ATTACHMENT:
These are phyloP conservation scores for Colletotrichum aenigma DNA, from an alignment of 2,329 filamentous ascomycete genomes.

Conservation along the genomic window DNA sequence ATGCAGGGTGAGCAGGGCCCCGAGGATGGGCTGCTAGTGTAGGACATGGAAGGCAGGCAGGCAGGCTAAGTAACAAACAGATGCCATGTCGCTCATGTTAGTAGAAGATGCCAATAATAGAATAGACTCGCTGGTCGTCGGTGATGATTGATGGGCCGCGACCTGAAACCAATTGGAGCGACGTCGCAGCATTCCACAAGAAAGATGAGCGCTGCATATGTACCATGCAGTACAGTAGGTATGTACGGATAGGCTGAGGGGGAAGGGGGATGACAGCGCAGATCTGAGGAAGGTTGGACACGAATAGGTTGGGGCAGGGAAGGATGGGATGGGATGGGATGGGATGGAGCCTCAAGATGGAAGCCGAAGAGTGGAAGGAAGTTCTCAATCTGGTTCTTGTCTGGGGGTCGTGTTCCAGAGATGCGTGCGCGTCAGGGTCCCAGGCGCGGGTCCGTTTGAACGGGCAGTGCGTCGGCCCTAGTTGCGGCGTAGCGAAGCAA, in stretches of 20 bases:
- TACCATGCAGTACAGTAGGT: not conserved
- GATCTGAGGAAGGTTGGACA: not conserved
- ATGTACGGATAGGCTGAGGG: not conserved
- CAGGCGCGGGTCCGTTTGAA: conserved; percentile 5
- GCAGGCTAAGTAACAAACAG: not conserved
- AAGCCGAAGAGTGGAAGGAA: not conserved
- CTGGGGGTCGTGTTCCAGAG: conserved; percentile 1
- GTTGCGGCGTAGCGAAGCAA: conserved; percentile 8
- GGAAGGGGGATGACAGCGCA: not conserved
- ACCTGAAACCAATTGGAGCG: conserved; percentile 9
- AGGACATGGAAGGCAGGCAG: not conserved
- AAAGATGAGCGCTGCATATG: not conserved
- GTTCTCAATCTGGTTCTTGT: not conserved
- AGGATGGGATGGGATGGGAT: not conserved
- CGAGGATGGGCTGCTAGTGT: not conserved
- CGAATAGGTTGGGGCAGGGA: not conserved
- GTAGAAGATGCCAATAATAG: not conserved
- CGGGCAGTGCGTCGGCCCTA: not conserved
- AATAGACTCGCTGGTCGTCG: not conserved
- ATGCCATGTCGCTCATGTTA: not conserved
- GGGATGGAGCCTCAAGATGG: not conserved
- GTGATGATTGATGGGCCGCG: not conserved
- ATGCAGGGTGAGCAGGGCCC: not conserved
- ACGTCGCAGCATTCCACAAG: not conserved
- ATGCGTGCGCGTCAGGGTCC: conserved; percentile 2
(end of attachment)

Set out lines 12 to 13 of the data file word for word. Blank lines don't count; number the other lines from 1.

- ACCTGAAACCAATTGGAGCG: conserved; percentile 9
- AGGACATGGAAGGCAGGCAG: not conserved